Characteristics of individuals
This domain focused on the actions and behaviours of individuals and their effect through their teams, units, networks, and organisations on implementation.
No facilitators were mentioned under this domain.
Knowledge and beliefs regarding the intervention was the single construct listed under this domain and was mentioned by four key informants as a barrier to the initiative. The complacency related to the eradication of meningitis A and vaccine misinformation were challenges in the uptake of MenAfriVac by authorities and the public in general, respectively. As highlighted by one interviewee, “There was a lot of writing on the web and even in the newspapers saying that Bill Gates was killing children in Africa. […] So, it was one of the most difficult situations.” (Interviewee 8).
The process domain included the strategies that influenced the implementation at all stages of the project.
Most of the facilitators discussed by stakeholders are found under this domain, including the planning, engagement, and execution processes. Three key informants discussed the constant and organised planning process that was implemented for the MVP initiative. In addition, ten key informants praised the effective and strong leadership of the project director and the strong technical expertise that was sought as crucial facilitators to the initiative’s success. Moreover, twelve stakeholders described the important role that external organisations, affiliates, and other supporters played in rendering this initiative successful. Lastly, one key informant highlighted the capacity building prioritised to integrate the MVP initiative into national health systems. Most informants collectively mentioned the planning, engagement, and execution processes as the key facilitator to the success of the MVP initiative. One interviewee shared that “the MVP was a very large consultation of partners, made it to be an opportunity for partners and governments to come together in a collaborative way to work together and look at the same voice, the same object. So, this happened and contributed to the success of the project.” (Interviewee 17).
Four stakeholders discussed barriers that occurred at the onset of the project, such as the early product cancellation by a contracted lab and the disinterest of Big Pharmaceuticals to partner with the MVP to create a cost-effective vaccine. Moreover, one stakeholder also described barriers related to the execution process due to security threats (such as war and other epidemics).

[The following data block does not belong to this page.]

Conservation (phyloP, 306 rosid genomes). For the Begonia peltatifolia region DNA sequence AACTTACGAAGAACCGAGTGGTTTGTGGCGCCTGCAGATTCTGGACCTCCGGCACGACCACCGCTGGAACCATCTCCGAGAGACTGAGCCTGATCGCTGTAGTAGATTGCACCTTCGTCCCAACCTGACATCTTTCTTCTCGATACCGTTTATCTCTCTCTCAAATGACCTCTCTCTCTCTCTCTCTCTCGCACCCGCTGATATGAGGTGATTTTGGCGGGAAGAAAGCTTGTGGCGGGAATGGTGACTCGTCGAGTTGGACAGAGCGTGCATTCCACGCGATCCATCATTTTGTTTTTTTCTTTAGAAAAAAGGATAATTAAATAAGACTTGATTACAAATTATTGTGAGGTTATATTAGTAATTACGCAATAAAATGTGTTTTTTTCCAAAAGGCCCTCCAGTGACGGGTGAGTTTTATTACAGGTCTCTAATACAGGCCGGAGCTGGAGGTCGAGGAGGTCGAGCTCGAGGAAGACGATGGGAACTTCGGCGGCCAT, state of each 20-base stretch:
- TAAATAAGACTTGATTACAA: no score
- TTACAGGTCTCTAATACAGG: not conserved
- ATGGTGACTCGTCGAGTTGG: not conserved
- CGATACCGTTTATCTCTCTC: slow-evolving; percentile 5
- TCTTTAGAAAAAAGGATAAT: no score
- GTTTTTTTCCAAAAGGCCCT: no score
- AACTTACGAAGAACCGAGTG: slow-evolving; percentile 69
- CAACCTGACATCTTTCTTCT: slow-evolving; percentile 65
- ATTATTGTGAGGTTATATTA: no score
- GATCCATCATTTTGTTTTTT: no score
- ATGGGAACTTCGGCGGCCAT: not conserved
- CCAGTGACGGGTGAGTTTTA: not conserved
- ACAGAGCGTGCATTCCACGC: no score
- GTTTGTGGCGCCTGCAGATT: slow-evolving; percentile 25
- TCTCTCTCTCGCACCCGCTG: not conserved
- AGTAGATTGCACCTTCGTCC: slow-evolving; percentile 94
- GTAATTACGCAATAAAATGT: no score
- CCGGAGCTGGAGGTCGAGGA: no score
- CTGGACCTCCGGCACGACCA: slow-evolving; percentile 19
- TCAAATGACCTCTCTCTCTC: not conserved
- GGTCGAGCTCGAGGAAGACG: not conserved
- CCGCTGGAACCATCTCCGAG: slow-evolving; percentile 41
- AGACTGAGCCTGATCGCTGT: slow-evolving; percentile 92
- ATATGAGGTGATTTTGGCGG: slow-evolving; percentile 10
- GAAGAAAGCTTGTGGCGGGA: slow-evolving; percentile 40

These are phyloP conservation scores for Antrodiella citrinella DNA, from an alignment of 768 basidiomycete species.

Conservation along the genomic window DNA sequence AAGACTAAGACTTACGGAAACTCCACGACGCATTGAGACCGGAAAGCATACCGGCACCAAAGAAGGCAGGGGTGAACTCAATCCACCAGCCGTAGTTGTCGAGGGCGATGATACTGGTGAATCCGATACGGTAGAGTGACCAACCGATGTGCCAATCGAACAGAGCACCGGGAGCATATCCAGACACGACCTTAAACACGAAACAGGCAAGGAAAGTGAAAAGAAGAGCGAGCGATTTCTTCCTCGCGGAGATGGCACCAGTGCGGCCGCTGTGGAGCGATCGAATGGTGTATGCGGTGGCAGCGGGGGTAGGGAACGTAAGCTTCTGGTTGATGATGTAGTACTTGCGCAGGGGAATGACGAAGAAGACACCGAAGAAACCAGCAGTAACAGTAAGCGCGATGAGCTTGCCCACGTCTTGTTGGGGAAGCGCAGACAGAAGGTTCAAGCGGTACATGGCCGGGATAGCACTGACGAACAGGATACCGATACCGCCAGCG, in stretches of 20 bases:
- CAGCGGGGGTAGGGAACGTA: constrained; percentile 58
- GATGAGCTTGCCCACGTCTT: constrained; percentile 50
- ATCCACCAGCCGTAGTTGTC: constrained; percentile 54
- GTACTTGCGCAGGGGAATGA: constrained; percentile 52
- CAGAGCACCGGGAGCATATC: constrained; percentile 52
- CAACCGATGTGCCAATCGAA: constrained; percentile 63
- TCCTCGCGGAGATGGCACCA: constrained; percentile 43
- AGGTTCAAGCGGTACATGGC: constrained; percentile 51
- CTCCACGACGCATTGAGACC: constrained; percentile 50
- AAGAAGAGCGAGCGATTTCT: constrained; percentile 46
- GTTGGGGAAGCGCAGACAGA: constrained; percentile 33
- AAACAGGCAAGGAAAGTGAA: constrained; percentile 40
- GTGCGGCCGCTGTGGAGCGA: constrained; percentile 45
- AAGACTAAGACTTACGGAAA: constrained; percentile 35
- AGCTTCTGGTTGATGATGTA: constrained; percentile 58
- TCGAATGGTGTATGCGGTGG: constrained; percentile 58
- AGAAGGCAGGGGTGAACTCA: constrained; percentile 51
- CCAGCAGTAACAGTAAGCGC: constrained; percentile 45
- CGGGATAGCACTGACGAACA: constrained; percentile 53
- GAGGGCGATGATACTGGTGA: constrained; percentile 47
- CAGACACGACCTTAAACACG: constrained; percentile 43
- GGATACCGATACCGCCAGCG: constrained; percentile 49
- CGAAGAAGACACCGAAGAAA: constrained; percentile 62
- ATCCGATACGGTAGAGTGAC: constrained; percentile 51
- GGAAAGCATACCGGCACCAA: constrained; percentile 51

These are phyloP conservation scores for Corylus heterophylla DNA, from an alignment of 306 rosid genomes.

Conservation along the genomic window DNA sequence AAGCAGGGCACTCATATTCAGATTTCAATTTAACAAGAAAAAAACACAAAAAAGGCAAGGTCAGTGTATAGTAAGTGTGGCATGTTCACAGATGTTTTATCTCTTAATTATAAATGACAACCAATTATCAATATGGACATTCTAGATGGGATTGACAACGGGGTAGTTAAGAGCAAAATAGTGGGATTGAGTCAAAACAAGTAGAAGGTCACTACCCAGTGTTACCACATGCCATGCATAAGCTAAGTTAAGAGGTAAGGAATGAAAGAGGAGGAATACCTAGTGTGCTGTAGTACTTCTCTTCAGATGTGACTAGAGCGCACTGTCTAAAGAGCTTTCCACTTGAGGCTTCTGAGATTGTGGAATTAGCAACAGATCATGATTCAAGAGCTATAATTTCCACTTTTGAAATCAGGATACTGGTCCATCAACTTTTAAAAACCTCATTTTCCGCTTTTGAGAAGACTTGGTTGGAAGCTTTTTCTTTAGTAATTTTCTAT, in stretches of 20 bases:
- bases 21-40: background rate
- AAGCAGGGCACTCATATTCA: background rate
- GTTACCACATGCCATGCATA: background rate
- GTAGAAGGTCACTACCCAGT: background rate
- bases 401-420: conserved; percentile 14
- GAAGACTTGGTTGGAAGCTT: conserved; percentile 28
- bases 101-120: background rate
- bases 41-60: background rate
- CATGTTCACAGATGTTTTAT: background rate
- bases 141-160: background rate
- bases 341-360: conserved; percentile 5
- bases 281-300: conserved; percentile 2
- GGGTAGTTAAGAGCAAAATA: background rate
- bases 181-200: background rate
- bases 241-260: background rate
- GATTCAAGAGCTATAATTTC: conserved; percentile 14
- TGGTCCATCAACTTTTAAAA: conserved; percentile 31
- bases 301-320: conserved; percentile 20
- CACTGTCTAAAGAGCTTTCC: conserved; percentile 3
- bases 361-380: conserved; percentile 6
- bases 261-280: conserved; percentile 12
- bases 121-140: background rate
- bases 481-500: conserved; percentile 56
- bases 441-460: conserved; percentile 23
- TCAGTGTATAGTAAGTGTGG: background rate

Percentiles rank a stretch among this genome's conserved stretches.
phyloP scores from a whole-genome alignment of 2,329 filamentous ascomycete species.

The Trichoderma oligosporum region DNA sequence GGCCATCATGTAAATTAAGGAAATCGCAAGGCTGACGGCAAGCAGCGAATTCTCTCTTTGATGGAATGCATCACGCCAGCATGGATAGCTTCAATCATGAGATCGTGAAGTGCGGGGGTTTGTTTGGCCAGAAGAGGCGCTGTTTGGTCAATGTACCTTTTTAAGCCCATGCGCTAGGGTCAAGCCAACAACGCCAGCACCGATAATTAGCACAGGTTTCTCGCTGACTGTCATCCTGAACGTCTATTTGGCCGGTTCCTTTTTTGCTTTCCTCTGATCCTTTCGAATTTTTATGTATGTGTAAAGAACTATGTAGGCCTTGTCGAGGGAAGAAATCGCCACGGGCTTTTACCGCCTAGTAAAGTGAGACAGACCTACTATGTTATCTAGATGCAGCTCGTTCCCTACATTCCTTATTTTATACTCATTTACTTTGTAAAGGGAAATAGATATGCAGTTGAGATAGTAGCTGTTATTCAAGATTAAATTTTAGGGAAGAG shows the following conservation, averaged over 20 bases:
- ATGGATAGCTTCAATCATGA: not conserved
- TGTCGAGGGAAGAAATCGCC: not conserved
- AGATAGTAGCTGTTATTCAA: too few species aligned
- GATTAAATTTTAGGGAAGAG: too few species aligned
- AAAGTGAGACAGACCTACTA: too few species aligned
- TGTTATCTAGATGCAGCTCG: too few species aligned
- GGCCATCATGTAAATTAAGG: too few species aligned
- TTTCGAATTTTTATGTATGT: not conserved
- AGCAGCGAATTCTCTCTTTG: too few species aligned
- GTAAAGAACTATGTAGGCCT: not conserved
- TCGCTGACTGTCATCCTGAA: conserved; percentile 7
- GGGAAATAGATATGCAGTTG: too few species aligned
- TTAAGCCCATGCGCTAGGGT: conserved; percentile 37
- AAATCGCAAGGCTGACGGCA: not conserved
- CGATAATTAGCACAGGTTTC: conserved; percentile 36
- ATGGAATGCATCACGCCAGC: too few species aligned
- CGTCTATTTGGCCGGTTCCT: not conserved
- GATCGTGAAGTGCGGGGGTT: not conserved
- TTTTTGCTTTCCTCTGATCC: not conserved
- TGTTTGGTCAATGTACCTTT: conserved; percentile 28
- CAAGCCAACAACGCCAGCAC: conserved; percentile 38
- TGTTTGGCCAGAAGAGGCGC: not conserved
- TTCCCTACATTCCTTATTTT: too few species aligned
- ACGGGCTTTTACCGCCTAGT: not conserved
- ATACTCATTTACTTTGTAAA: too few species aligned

Stakeholders involved in the implementation of the MVP are the focus of this study, as they provide valuable information on the processes that have rendered the efforts of the MVP successful. We have revealed multiple facilitators and barriers to a large-scale vaccine project in which numerous stakeholders are involved and display the importance of the preparatory stages before and during implementation. The key informants stated various barriers and facilitators, falling under all five domains of the CFIR framework, including intervention characteristics, external setting, internal setting, characteristics of individuals, and process. The key and most common facilitators to MVP revolved around the inner setting and the process domains of the CFIR.
Our findings complement existing literature as key informants cited critical facilitators that were echoed by previous studies. The cold chain infrastructure of the MenAfriVac was mentioned as a contributing factor to the success of the MVP initiative, as was the case in a previous study analysing the benefits of using vaccines out of the cold chain during the mass immunisation campaign in Benin.19 This study emphasised the benefits of MenAfriVac’s cold-chain independence for cases in which health centres and target populations are far from each other. In addition, the funding flexibility and autonomy early in the MVP initiative were mentioned as a facilitator to the project’s success. One study supports the notion of funding flexibility, as BMGF started to seek new global health projects to invest around the time the MVP was initiated.7
Regarding inner setting characteristics, our study revealed both the advocacy of African leaders and the willingness of the Serum Institute of India to develop a cost-effective vaccine as key facilitators were important facilitators to the implementation of the MVP. PATH released a report identifying the advocacy and call for action from African ministries of health to find a solution to the 1996-1997 meningitis A epidemics.20 The report described the plea from African leaders and public health officials to create a cost-effective vaccine, leading to the unique partnership with the Serum Institute of India as the MVP’s vaccine manufacturer. As stated by most stakeholders, the various partnerships affiliated with the MVP contributed significantly to the implementation across the Meningitis Belt. This sentiment is complimented by one study analysing the multiple stages of MVP governance, development, and partnership accruement.4